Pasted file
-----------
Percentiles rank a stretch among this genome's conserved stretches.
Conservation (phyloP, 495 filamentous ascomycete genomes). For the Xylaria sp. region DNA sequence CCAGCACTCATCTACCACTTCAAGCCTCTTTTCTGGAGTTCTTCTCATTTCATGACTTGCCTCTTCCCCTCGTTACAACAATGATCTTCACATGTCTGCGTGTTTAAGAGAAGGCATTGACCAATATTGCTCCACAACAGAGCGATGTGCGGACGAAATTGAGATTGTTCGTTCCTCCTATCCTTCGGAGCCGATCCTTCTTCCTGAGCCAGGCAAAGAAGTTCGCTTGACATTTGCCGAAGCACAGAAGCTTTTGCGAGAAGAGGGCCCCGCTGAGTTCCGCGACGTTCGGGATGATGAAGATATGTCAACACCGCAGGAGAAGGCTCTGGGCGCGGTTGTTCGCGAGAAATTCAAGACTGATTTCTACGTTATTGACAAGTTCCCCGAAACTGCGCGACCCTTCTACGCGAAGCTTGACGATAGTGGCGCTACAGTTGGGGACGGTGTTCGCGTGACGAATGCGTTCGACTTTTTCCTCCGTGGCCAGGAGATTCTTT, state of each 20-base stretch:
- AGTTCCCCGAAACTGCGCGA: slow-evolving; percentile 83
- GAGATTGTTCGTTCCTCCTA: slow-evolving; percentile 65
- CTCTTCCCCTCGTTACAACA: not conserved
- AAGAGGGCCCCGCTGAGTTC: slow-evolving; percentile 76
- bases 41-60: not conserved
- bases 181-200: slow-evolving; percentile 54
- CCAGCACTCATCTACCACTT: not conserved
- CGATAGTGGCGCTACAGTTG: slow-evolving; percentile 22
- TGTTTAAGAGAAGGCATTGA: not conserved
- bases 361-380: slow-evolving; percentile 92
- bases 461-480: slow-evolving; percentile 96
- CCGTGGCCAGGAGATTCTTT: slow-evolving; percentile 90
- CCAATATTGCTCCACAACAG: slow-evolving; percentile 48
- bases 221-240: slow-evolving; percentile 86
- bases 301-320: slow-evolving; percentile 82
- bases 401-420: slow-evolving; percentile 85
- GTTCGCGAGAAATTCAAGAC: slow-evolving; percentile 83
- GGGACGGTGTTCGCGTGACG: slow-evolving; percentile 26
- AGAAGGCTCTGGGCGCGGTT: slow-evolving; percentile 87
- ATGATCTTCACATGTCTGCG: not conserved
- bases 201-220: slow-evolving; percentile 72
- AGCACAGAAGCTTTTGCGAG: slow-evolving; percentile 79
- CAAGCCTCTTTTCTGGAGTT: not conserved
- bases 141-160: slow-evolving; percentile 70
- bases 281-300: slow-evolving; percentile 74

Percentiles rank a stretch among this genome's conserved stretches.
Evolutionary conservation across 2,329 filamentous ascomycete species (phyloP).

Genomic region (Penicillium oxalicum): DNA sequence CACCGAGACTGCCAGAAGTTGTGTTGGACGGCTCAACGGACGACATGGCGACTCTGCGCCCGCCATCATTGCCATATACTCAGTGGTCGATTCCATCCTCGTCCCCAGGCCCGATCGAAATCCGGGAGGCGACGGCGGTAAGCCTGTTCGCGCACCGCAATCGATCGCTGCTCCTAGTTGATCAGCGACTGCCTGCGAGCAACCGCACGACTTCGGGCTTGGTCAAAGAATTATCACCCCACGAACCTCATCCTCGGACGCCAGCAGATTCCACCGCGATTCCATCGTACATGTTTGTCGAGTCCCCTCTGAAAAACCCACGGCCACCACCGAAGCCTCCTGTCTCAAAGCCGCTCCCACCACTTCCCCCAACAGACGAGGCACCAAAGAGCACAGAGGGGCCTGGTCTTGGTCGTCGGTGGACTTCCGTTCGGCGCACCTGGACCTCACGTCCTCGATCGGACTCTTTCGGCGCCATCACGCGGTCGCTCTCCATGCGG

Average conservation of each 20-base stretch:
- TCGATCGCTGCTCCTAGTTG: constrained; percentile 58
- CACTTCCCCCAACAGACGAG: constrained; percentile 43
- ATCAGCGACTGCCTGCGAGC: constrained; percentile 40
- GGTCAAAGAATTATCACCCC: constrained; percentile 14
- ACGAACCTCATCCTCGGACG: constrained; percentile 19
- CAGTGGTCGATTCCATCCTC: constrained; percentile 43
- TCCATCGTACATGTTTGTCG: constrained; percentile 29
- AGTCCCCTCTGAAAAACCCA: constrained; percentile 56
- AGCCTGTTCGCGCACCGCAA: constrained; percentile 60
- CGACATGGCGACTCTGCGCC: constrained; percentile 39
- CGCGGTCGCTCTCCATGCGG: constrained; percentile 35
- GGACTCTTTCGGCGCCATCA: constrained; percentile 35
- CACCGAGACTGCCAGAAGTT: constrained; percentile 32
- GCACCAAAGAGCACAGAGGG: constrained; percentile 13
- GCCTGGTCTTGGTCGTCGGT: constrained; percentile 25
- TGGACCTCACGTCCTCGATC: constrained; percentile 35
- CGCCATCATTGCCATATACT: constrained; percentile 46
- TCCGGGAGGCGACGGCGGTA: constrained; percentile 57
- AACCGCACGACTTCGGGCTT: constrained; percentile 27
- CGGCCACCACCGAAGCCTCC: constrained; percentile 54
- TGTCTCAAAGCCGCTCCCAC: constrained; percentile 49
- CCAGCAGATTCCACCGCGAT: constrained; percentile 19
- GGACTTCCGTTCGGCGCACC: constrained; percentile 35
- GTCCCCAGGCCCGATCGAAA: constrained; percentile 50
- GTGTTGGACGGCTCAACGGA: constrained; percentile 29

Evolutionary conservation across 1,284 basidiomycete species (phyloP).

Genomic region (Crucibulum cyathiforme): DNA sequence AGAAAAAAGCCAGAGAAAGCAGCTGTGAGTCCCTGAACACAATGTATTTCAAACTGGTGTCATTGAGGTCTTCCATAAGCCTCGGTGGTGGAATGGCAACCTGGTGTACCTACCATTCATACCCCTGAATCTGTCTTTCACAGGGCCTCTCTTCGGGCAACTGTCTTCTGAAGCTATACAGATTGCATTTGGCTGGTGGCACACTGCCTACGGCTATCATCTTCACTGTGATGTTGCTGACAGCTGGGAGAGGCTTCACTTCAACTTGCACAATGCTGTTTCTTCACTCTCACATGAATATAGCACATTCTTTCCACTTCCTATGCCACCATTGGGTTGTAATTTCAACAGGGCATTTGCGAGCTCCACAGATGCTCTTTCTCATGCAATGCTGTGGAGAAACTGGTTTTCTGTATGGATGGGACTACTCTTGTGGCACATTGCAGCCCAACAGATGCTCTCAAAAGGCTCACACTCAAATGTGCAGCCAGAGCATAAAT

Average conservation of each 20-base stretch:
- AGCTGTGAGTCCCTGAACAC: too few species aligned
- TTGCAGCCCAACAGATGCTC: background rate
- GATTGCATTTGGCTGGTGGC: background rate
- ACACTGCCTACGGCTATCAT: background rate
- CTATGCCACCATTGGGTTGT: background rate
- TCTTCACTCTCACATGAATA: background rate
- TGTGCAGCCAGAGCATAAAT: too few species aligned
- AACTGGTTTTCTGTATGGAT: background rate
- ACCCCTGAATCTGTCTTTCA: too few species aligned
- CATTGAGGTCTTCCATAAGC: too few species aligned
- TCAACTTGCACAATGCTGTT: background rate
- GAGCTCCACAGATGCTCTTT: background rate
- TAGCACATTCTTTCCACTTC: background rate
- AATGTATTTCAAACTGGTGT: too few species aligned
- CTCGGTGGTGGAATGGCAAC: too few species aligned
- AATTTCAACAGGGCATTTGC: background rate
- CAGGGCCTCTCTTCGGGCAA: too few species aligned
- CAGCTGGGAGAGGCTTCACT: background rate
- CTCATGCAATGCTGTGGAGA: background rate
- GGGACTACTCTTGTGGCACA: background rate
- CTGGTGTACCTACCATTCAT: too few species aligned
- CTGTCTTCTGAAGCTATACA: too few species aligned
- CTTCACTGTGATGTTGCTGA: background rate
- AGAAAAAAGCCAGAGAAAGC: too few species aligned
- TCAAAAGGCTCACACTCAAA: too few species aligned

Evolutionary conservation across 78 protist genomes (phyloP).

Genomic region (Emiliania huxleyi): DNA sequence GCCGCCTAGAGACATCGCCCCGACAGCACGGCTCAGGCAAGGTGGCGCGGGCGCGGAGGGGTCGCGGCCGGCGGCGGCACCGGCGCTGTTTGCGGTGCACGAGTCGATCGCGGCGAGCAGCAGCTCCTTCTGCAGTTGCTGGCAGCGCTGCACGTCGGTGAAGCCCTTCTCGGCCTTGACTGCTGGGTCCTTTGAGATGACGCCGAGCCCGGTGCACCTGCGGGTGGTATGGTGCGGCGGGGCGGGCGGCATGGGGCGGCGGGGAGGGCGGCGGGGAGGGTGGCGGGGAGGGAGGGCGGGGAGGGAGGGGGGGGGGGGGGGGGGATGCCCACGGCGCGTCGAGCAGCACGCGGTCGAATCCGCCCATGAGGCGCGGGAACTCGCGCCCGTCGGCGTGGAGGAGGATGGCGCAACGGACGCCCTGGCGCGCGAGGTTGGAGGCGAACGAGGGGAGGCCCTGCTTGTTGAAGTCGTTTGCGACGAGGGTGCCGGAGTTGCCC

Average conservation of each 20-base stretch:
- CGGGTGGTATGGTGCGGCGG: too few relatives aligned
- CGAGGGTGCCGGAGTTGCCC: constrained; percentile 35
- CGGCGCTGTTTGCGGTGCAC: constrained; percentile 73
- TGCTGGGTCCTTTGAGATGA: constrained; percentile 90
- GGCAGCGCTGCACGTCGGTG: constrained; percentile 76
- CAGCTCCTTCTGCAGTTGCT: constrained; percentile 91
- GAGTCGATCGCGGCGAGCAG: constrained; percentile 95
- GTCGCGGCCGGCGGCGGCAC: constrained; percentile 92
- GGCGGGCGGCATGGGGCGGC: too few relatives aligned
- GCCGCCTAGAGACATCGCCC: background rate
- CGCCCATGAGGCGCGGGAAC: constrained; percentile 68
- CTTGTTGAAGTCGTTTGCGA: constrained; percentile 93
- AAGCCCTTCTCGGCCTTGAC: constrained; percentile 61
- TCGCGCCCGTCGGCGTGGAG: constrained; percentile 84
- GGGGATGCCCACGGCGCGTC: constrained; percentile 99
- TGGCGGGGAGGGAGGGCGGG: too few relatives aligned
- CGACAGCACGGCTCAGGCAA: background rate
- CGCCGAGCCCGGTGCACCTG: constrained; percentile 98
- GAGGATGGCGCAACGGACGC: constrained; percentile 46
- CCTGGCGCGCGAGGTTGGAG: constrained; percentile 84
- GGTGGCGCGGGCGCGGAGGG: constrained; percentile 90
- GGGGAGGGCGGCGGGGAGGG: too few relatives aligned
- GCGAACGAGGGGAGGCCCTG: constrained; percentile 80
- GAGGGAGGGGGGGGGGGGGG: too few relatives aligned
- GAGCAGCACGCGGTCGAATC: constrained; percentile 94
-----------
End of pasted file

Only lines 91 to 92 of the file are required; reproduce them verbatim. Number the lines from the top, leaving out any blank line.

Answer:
- TGCTGGGTCCTTTGAGATGA: constrained; percentile 90
- GGCAGCGCTGCACGTCGGTG: constrained; percentile 76